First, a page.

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WATCH: Activist Ai Weiwei Looks at Fellow Chinese Dissident's Life with AIDS

WATCH: Activist Ai Weiwei Looks at Fellow Chinese Dissident's Life with AIDS


“I’m not all that important. Death is an honor. I mean, living is an honor. How should I put it? A great life and an honorable death.”~Liu Ximei in the documentary, Stay Home

Liu Ximei, a Chinese HIV and AIDS activist, got dealt several crushing blows in her life. China has a strict single child policy. The second born, Liu was given up for adoption.  Then at the age of 10, she got her hair caught in harvest machinery.  The machinery tore her scalp off. She was taken to a local hospital where she was given plasma. As a result, she ended up contracting HIV (activists say that many of the 850,000 people with HIV in China contracted it from offically promoted blood plasma). Already disfigured, the disease caused her right buttock and leg to severely atrophy. After she developed AIDS, Liu started Ximei’s Home for Mutual Help, a community house shared by several other HIV-positive individuals. 

Chinese filmmaker Chen Shou and dissident artist and social activist Ai Weiwei filmed her life for the riveting documentary, Stay Home. The movie opens with the sounds of traffic and roosters on a black field that dissolves into a silhouette of her house at dawn.  A quick cut shows an image of a disheveled bed and the sounds of snoring. A figure unfolds out of the bed and sits still on the edge of the bed. As she wakes-up, the first action she takes is to turn the camera, which is pointed directly at the bed, away to allow her some privacy. 

Weiwei holds no punches in showing the devastation wrecked on Liu’s body every day.  Even something as simple as walking is made difficult due to her handicaps. Her body seems to bend and lunge with each step, like a broken marionette. One of the film’s most heart-wrenching sequences records the effects of her interferon treatment. After Liu takes the shot, the film shows her complaining of a headache on the way home, than sitting in a fetal position with dry heaving and finally, she is laid in her bed and calls for her fever pills. She collapses on her side. Weiwei terminates the sequence with her declaration, “No more interferons.”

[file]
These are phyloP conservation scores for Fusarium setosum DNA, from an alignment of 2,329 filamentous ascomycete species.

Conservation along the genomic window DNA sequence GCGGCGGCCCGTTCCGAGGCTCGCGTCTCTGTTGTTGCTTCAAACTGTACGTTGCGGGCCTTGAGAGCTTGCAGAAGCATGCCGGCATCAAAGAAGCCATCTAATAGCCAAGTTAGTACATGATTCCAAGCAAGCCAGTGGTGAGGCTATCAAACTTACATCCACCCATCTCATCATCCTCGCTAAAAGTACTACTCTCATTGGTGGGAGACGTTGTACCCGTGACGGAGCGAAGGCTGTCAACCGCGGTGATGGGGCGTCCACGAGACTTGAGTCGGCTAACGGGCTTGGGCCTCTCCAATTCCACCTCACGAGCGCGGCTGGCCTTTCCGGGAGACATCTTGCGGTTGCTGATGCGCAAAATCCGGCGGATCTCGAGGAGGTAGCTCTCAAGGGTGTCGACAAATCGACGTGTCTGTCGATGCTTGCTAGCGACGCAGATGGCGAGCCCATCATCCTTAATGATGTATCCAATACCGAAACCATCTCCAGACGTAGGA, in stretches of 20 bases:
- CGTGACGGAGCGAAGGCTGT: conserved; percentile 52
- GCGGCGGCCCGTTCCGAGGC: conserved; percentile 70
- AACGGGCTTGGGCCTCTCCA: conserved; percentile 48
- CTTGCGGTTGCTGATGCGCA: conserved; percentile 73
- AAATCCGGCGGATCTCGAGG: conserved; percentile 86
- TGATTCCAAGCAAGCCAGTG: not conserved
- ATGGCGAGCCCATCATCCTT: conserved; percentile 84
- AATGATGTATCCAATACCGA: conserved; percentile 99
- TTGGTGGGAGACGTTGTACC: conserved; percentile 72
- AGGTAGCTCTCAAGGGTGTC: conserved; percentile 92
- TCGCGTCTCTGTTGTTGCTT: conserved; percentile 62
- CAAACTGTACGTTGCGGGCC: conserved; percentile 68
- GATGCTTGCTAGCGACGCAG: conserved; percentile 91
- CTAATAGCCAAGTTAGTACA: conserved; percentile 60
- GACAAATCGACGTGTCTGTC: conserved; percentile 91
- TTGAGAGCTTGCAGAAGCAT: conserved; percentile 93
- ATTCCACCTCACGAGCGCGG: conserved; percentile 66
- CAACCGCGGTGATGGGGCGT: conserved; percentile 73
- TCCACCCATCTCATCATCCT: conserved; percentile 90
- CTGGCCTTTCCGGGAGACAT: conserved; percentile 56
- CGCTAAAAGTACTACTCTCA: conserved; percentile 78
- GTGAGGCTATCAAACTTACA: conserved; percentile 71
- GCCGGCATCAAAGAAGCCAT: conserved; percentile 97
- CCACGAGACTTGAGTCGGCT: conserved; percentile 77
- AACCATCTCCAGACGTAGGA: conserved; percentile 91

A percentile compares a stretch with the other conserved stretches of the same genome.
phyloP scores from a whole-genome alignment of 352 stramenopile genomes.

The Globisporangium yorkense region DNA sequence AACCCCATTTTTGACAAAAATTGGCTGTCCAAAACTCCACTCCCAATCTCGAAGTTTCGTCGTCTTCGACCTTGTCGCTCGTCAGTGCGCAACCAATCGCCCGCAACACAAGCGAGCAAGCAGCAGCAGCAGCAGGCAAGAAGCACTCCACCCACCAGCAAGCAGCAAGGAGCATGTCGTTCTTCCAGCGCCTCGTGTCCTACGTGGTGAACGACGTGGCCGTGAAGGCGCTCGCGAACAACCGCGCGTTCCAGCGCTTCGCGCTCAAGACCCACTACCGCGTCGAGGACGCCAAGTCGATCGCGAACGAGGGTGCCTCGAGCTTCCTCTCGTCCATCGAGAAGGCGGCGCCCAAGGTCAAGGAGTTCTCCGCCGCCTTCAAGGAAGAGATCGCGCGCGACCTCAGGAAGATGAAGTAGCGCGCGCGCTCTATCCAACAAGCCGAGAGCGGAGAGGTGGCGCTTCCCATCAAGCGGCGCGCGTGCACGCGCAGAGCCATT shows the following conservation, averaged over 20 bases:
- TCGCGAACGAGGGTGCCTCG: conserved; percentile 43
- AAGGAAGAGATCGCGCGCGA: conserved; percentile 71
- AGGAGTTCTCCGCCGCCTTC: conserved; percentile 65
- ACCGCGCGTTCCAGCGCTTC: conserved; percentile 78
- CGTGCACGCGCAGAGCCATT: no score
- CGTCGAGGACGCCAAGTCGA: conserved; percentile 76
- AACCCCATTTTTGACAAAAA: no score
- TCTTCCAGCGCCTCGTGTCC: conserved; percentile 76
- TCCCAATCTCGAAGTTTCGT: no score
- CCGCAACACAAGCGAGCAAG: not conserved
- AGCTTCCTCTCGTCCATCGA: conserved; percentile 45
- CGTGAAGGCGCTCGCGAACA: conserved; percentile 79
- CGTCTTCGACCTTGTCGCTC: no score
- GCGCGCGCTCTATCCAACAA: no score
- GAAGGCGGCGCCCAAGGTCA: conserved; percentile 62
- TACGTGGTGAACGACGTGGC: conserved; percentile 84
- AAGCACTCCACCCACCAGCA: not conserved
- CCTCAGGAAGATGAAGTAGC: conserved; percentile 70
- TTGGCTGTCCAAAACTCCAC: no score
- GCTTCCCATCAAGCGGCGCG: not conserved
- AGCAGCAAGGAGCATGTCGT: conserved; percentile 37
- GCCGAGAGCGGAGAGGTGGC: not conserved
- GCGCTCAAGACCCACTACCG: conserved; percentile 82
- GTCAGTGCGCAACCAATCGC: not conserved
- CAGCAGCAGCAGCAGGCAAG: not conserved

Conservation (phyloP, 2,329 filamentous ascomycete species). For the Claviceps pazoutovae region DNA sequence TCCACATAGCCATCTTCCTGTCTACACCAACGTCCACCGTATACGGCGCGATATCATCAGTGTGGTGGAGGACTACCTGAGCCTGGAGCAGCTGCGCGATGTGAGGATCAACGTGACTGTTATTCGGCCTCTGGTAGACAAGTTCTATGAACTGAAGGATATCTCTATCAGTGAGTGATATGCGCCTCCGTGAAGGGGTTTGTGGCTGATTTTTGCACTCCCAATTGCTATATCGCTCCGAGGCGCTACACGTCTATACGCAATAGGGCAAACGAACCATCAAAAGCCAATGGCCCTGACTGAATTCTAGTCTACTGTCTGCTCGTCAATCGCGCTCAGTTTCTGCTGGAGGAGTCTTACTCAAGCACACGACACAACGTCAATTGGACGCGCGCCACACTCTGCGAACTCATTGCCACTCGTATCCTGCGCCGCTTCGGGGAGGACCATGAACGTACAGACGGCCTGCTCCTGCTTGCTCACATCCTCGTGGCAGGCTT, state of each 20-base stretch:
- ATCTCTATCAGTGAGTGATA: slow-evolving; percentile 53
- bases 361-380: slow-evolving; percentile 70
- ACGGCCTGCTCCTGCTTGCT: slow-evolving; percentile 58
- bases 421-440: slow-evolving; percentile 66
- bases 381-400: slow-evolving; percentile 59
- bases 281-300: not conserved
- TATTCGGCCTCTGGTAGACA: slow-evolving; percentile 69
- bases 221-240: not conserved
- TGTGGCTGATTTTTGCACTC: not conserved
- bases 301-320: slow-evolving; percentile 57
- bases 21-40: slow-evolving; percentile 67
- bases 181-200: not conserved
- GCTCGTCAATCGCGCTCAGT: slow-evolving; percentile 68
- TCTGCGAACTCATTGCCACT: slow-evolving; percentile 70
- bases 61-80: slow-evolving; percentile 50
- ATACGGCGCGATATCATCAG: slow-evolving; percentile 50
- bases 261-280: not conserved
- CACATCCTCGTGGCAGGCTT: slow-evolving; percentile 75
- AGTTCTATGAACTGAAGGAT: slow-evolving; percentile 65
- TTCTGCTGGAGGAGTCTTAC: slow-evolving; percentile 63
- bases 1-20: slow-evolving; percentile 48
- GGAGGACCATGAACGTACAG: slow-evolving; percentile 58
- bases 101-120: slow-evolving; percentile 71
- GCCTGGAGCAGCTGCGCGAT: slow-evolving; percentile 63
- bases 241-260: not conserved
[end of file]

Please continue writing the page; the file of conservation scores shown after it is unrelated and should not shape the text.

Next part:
The camera's position creates a sense of Liu's suffering as it is cast up from the bed to the ceiling. The medication she needs to stay alive also renders her completely helpless. This fragility is one aspect of the central irony of the film.  How the state can be threatened by such a frail and pained person befuddles the viewer. 

The movie also details the surreal relationship between the state of China and its celebrity dissidents. Liu is utterly dependent on the government for her liberty and health. She states that the government has a list of 10 charges on file against her. If she provokes too much, she can be arrested, charged and jailed all in one step. All of her medications come through the government and can be revoked at their leisure. Therefore, she has to measure all of her protest and provocations.

While not imprisoned, her life is monitored and controlled. The movie’s antagonist is Gao Guanghui, the Huazhong Village moderator. He describes himself as the middle-man, the person who takes the demands of the people and elevates them to the city. He acts like an unwanted supervisor, always shadowing her moves. In an interview he states that her petitions generate action, which upsets the government. Their relationship is ambiguous. She has some power — and seems to be a force for change.  At times their interaction is adversarial; other times it is seemingly friendly, even flirtatious. It is a fascinating dance between subject and subjugator.  The inescapabilty of her political situation parallels her illness. Liu will have HIV, and be scrutinized by the government, until the day she dies.

Stay Home documents Liu’s two fights — one against her illness and the other against the provincial government.  In both engagements, Liu seems a hesitant and unsure champion. Weiwei’s unflinching portrait achieves two ends. First, it provides a realistic document on what AIDS does to the people who have it. Second, it makes Liu’s plight all the more painful.

In one touching scene she talks about her hardships and what she has gained, while she fidgets with some leaves around her. It is clear that she has come to terms with her lot. It seems somewhat clear that if she could live a healthy and completely anonymous life, she would.  This gives the portrayal of Liu a depth of humanity. She is not an altruistic superheroine. She is flawed and hurt. The movie's ultimate irony is that it is this fragility and her sameness that ties her with her audience. It excites empathy. The audience sees how easily her lot could be their lot.

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Anthony Merino